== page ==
Warren Buffett would have you believe that stocks are on sale right now.
He thinks wars are a wonderful thing for the stock market. He all but told us we'd all have more time to cook dinner if World War III broke out.
And I think Buffett's just covering for his buddy Obama, who’s got his butt in a sling over Russia, Ukraine, Syria, Libya, etc, ad nauseam, because nobody’s really frightened of the One and his multiple, imaginary red lines.
"You're going to invest your money in something over time,” the Carbuncle of Obama expostulated the other day on CNBC. “The one thing you can be quite sure of, is if we went into some kind of very major war, the value of money would go down. That's happened in virtually every war I'm aware of. The last thing you'd want to do is hold money during a war. You might want to own a farm, you might want to own an apartment house, you might want to own securities. During World War II the stock market advanced."
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Buffett can be sure of it, because it would be hard for him to become poor again, but for those of us little people who still have to make out way in the world on facts, it’s bit tougher. He's right about the dollar, but he's wrong about stocks.
So, let’s cut to the facts for Warren, provided by Robert Shiller of Case-Shiller fame.
On January 1st 1939 the S&P 500 stood at 208.85.
On January 1st 1940 the S&P 500 stood at 206.99
On January 1st 1941 the S&P 500 stood at 175.02
On January 1st 1942 the S&P 500 stood at 133.05
On January 1st 1943 the S&P 500 stood at 139.66
On January 1st 1944 the S&P 500 stood at 159.30
On January 1st 1945 the S&P 500 stood at 177.28
On January 1st 1946 the S&P 500 stood at 231. 60
That’s a whopping return of 11 percent over a seven-year period, not including dividends.
And notice that in 1945, when presumably victory was well in hand, the market had yet to break even.
The key thing missing in the Billion Dollar man’s hypothesis is that war-- or other events that create uncertainty, make investors less willing to pay premiums for stock market investments.
I know what you are thinking: All this time YOU thought stock markets did well because companies were expanding their profits.
In fact, much of the return provided by a Bull Market is provided because investors expand the premium they are willing to pay for stocks.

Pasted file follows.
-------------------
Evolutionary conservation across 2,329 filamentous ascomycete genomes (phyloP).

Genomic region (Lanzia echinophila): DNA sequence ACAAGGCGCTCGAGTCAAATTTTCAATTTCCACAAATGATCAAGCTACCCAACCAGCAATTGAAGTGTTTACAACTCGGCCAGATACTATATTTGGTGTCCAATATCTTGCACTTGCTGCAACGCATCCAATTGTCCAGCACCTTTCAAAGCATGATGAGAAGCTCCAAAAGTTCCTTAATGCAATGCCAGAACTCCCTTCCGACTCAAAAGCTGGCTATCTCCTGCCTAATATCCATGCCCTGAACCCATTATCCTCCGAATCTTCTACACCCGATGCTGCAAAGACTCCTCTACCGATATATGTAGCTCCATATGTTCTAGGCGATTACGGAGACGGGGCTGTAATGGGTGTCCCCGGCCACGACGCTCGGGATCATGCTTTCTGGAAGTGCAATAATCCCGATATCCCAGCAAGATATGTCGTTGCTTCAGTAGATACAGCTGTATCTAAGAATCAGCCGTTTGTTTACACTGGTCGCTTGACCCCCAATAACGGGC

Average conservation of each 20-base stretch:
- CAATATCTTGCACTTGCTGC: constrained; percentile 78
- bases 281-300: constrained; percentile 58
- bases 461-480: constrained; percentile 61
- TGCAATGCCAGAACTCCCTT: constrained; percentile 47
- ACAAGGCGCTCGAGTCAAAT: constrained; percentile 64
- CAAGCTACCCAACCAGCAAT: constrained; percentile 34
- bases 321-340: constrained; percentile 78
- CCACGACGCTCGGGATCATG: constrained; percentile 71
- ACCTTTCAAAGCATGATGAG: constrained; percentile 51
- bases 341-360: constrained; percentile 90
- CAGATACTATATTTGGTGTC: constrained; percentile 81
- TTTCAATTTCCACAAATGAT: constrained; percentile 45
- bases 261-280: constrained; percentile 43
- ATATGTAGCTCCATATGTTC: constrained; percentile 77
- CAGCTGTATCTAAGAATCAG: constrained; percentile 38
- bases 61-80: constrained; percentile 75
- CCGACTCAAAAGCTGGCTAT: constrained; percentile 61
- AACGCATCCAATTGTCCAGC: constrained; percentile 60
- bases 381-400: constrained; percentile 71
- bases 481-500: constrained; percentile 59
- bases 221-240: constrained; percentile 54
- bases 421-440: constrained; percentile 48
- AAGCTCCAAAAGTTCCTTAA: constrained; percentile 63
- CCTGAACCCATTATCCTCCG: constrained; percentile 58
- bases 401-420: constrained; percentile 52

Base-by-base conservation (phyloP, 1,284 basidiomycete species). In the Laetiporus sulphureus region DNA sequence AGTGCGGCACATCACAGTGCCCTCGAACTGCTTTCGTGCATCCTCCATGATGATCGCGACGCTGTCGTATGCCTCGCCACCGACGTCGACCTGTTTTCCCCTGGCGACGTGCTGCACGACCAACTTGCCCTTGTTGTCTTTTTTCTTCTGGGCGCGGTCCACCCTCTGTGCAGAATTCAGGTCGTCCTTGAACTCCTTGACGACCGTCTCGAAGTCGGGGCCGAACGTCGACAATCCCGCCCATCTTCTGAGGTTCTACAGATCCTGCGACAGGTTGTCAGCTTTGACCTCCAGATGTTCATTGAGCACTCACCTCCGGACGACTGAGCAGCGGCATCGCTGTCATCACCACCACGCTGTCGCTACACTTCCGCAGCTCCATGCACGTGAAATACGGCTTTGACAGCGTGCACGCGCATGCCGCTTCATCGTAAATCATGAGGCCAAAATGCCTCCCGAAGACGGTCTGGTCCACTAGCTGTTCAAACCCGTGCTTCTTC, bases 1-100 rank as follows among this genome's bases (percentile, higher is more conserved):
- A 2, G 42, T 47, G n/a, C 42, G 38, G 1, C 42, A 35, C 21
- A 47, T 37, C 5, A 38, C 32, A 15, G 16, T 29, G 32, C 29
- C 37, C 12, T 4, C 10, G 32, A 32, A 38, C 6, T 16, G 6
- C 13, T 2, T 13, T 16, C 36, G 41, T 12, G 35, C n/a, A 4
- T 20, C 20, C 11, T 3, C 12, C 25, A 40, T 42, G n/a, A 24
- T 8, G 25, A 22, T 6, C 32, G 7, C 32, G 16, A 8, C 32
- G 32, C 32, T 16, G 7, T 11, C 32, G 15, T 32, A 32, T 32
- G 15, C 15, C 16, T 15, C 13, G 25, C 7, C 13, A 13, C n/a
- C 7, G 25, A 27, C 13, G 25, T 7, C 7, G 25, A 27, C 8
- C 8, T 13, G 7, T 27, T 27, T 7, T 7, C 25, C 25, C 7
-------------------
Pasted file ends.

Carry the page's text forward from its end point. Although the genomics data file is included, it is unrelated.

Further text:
Let’s go back and look at World War II.
In order to gauge the premiums that investors are willing to pay for stocks, we’ll look at the price earnings ratios, also known as PEs.
PEs are ratios that investors are willing to pay for $1.00 worth of earnings.
On March 3rd, 2014, the PE ratio of the S&P 500 was estimated at 19.56 times earnings. That means that for every dollar companies make, investors are willing to pay $19.56.
On January 1st 1939 the S&P 500 PE stood at 18.94
On January 1st 1940 the S&P 500 PE stood at 13.23
On January 1st 1941 the S&P 500 PE stood at 10.05
On January 1st 1942 the S&P 500 PE stood at 7.97
On January 1st 1943 the S&P 500 PE stood at 9.70
On January 1st 1944 the S&P 500 PE stood at 12.61
On January 1st 1945 the S&P 500 PE stood at 14.35
On January 1st 1946 the S&P 500 PE stood at 19.17
As the war prospects grew darker, investors were less and less willing to pay high premiums for stocks. As prospects got better, investors expanded the premiums they were willing to pay for stocks.
To some extent, the irrational exuberance that the market saw from 1992 to 2003—when the PE on the S&P 500 stood at 46.18 as of January 1st 2002-- was the result of the end of the cold war. Investors were willing to pay much higher premiums because World War III was at least postponed.
Bull Markets and Bear Markets turn mostly on investor’s perceptions on what a $1.00 worth of earnings is worth in any given time. In good times, investors pay a big premium and in bad times, not so much.
Wars matter Warren.
The facts aren’t on your side, even if you remain solidly behind the president, who not incidentally, is factually vacuous too.